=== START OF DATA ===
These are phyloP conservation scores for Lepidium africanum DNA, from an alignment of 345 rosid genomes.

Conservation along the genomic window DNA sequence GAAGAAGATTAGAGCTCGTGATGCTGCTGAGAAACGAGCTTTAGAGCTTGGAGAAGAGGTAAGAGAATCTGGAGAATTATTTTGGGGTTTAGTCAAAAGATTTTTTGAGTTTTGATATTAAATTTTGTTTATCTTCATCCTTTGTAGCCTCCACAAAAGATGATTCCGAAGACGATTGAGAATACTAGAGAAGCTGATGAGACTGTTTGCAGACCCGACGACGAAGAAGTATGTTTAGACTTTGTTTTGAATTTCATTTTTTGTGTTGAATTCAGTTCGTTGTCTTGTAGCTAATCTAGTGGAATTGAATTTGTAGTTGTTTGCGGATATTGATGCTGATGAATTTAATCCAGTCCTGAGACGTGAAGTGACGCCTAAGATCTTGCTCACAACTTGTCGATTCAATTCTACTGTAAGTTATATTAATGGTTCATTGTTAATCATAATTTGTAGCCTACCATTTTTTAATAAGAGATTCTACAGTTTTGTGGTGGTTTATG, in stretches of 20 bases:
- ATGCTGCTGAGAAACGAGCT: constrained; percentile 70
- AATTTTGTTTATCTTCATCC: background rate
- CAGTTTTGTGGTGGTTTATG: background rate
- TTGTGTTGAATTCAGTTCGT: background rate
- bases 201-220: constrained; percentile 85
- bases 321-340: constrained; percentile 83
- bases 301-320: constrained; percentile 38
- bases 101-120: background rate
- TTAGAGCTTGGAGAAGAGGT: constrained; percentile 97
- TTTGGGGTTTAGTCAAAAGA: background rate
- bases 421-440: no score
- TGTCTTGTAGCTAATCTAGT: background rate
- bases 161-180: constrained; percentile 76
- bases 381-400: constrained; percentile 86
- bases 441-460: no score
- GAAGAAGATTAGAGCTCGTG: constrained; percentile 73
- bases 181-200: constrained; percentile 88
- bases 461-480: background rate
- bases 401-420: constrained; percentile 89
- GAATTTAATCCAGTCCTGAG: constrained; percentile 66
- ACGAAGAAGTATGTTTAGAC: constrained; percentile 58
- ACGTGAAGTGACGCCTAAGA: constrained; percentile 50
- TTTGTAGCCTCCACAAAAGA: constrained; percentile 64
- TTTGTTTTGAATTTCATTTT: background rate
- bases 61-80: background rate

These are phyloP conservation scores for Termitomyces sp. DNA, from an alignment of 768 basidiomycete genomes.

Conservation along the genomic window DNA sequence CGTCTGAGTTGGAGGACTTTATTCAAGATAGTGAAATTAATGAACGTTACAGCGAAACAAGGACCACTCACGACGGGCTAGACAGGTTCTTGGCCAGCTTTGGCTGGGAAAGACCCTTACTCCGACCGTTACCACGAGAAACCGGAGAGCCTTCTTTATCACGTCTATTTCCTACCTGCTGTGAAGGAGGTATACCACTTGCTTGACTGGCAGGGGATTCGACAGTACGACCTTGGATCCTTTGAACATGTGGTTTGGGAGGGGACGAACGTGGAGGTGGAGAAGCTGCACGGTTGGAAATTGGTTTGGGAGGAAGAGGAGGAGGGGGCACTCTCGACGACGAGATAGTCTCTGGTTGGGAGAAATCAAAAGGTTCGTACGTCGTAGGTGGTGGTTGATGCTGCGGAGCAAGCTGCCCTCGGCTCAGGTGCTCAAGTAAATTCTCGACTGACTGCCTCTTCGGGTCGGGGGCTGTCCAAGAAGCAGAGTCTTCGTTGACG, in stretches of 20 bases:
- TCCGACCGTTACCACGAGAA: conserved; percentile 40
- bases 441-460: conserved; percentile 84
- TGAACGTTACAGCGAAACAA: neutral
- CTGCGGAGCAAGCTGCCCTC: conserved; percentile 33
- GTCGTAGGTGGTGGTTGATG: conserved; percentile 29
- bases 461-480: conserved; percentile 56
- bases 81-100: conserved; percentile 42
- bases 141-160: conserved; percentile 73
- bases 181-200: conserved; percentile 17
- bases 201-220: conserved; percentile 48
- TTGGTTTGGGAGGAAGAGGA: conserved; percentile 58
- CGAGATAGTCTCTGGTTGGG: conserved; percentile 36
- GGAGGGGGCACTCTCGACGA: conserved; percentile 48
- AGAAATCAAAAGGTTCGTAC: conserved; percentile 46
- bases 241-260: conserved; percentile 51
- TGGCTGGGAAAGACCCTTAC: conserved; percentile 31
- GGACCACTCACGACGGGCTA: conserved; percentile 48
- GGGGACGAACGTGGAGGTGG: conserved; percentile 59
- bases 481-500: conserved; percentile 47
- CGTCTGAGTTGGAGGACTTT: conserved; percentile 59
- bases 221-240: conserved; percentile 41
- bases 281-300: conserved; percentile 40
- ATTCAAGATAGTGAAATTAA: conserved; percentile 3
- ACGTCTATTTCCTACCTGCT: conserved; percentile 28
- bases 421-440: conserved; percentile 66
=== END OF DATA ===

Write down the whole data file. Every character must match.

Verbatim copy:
These are phyloP conservation scores for Lepidium africanum DNA, from an alignment of 345 rosid genomes.

Conservation along the genomic window DNA sequence GAAGAAGATTAGAGCTCGTGATGCTGCTGAGAAACGAGCTTTAGAGCTTGGAGAAGAGGTAAGAGAATCTGGAGAATTATTTTGGGGTTTAGTCAAAAGATTTTTTGAGTTTTGATATTAAATTTTGTTTATCTTCATCCTTTGTAGCCTCCACAAAAGATGATTCCGAAGACGATTGAGAATACTAGAGAAGCTGATGAGACTGTTTGCAGACCCGACGACGAAGAAGTATGTTTAGACTTTGTTTTGAATTTCATTTTTTGTGTTGAATTCAGTTCGTTGTCTTGTAGCTAATCTAGTGGAATTGAATTTGTAGTTGTTTGCGGATATTGATGCTGATGAATTTAATCCAGTCCTGAGACGTGAAGTGACGCCTAAGATCTTGCTCACAACTTGTCGATTCAATTCTACTGTAAGTTATATTAATGGTTCATTGTTAATCATAATTTGTAGCCTACCATTTTTTAATAAGAGATTCTACAGTTTTGTGGTGGTTTATG, in stretches of 20 bases:
- ATGCTGCTGAGAAACGAGCT: constrained; percentile 70
- AATTTTGTTTATCTTCATCC: background rate
- CAGTTTTGTGGTGGTTTATG: background rate
- TTGTGTTGAATTCAGTTCGT: background rate
- bases 201-220: constrained; percentile 85
- bases 321-340: constrained; percentile 83
- bases 301-320: constrained; percentile 38
- bases 101-120: background rate
- TTAGAGCTTGGAGAAGAGGT: constrained; percentile 97
- TTTGGGGTTTAGTCAAAAGA: background rate
- bases 421-440: no score
- TGTCTTGTAGCTAATCTAGT: background rate
- bases 161-180: constrained; percentile 76
- bases 381-400: constrained; percentile 86
- bases 441-460: no score
- GAAGAAGATTAGAGCTCGTG: constrained; percentile 73
- bases 181-200: constrained; percentile 88
- bases 461-480: background rate
- bases 401-420: constrained; percentile 89
- GAATTTAATCCAGTCCTGAG: constrained; percentile 66
- ACGAAGAAGTATGTTTAGAC: constrained; percentile 58
- ACGTGAAGTGACGCCTAAGA: constrained; percentile 50
- TTTGTAGCCTCCACAAAAGA: constrained; percentile 64
- TTTGTTTTGAATTTCATTTT: background rate
- bases 61-80: background rate

These are phyloP conservation scores for Termitomyces sp. DNA, from an alignment of 768 basidiomycete genomes.

Conservation along the genomic window DNA sequence CGTCTGAGTTGGAGGACTTTATTCAAGATAGTGAAATTAATGAACGTTACAGCGAAACAAGGACCACTCACGACGGGCTAGACAGGTTCTTGGCCAGCTTTGGCTGGGAAAGACCCTTACTCCGACCGTTACCACGAGAAACCGGAGAGCCTTCTTTATCACGTCTATTTCCTACCTGCTGTGAAGGAGGTATACCACTTGCTTGACTGGCAGGGGATTCGACAGTACGACCTTGGATCCTTTGAACATGTGGTTTGGGAGGGGACGAACGTGGAGGTGGAGAAGCTGCACGGTTGGAAATTGGTTTGGGAGGAAGAGGAGGAGGGGGCACTCTCGACGACGAGATAGTCTCTGGTTGGGAGAAATCAAAAGGTTCGTACGTCGTAGGTGGTGGTTGATGCTGCGGAGCAAGCTGCCCTCGGCTCAGGTGCTCAAGTAAATTCTCGACTGACTGCCTCTTCGGGTCGGGGGCTGTCCAAGAAGCAGAGTCTTCGTTGACG, in stretches of 20 bases:
- TCCGACCGTTACCACGAGAA: conserved; percentile 40
- bases 441-460: conserved; percentile 84
- TGAACGTTACAGCGAAACAA: neutral
- CTGCGGAGCAAGCTGCCCTC: conserved; percentile 33
- GTCGTAGGTGGTGGTTGATG: conserved; percentile 29
- bases 461-480: conserved; percentile 56
- bases 81-100: conserved; percentile 42
- bases 141-160: conserved; percentile 73
- bases 181-200: conserved; percentile 17
- bases 201-220: conserved; percentile 48
- TTGGTTTGGGAGGAAGAGGA: conserved; percentile 58
- CGAGATAGTCTCTGGTTGGG: conserved; percentile 36
- GGAGGGGGCACTCTCGACGA: conserved; percentile 48
- AGAAATCAAAAGGTTCGTAC: conserved; percentile 46
- bases 241-260: conserved; percentile 51
- TGGCTGGGAAAGACCCTTAC: conserved; percentile 31
- GGACCACTCACGACGGGCTA: conserved; percentile 48
- GGGGACGAACGTGGAGGTGG: conserved; percentile 59
- bases 481-500: conserved; percentile 47
- CGTCTGAGTTGGAGGACTTT: conserved; percentile 59
- bases 221-240: conserved; percentile 41
- bases 281-300: conserved; percentile 40
- ATTCAAGATAGTGAAATTAA: conserved; percentile 3
- ACGTCTATTTCCTACCTGCT: conserved; percentile 28
- bases 421-440: conserved; percentile 66